Paul Smith is licensed under CC BY-SA 2.0

Paul Smith is licensed under CC BY-SA 2.0

The Mormon Church will expand its teachings to Africa and Asia.

The Church of Jesus Christ of Latter-day Saints has expanded its spiritual outreach to broader parts of the world. The LDS has announced the creation of three brand new missions. One of them lies in Vietnam and the other two are located in Africa: Nigeria Owerri Mission and Democratic Republic of Congo Mbuji-Mayi Mission.

Each of the three newly minted missions shall be made by the realignment of the existing boundaries of missions already present in the larger region. All three will begin operations before on on July 1, 2016. The Democratic Republic of Congo Mbuji-Mayi Mission is to be carved from divisions of Democratic Republic of Congo Lubumbashi and Democratic Republic of Congo Kinshasa missions. The Nigeria Owerri Mission will be made from the division of Nigeria Port Harcourt Mission.

The new Vietnam mission is scheduled to be carved from the existing Cambodia Phnom Penh Mission. For a number of years, the latter has included missionaries who can speak Vietnamese and sent to do their work in Vietnam. They are termed branch builders and will continue buttressing local branches and members. President Lewis Hassell, responsible for Vietnam as a component of Cambodia Phnom Penh Mission, will head the new Vietnamese mission. Sister Mary Bliss Hassell, his wife, will accompany him. Hassell has taken responsibility of the region beginning May 2015.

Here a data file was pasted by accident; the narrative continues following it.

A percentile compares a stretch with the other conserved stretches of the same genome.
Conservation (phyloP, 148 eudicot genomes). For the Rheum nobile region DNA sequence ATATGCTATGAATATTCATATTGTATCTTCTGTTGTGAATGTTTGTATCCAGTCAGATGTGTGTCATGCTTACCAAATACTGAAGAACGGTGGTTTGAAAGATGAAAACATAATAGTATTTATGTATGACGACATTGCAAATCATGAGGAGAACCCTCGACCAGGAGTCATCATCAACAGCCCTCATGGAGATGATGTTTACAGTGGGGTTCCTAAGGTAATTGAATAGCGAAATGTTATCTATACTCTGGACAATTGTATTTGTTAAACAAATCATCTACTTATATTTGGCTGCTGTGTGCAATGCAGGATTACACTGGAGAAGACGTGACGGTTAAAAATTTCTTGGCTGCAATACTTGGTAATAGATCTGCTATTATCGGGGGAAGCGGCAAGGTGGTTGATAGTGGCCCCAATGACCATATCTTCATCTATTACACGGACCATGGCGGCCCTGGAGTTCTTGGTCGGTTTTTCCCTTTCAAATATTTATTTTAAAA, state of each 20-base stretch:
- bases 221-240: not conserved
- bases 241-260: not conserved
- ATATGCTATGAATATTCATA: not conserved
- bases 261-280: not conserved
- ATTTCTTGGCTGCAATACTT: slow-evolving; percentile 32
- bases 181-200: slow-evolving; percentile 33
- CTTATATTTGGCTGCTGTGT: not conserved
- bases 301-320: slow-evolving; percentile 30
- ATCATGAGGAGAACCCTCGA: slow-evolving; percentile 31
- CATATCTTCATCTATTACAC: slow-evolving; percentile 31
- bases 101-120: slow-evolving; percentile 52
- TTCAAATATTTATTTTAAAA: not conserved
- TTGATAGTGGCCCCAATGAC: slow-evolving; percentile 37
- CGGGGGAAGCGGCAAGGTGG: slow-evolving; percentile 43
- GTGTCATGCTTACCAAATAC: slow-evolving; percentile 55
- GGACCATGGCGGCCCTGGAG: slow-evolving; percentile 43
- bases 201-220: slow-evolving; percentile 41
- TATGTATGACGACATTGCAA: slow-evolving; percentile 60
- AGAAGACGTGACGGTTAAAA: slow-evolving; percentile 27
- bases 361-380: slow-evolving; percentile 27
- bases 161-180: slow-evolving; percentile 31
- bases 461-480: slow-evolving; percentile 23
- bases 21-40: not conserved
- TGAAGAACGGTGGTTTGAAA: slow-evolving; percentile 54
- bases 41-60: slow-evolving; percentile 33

Matt Martinich, an independent Mormon demographer, said that Mormons and a few LDS missionaries have operated in Vietnam for the preceding 10 years, but the Utah headquartered faith suffered minimal growth up to 2014. That was the year it was officially recognized and a second congregation, or branch, was created in Ho Chi Minh City.

To Mormons, establishing missions within a communist nation can be extremely exciting. Vietnam has an underserved population of 94 million individuals and LDS efforts have scarcely reached it. 

According to Martinich, the two new African missions are interesting developments -but their creation is predictable. The new Nigerian mission will perform an important role in the country. It has a mandate to reach out to the Igbo people, who live close to the mission. One prominent writer who belongs to the Igbo tribe was Chinua Achebe, who wrote Things Fall Apart. The Igbo homeland also houses the world's biggest Jesuit statue, which is 28 feet high. It is a logical decision to build a mission in the area, as the place has enjoyed notable growth in the last few years post arrival of missionaries.

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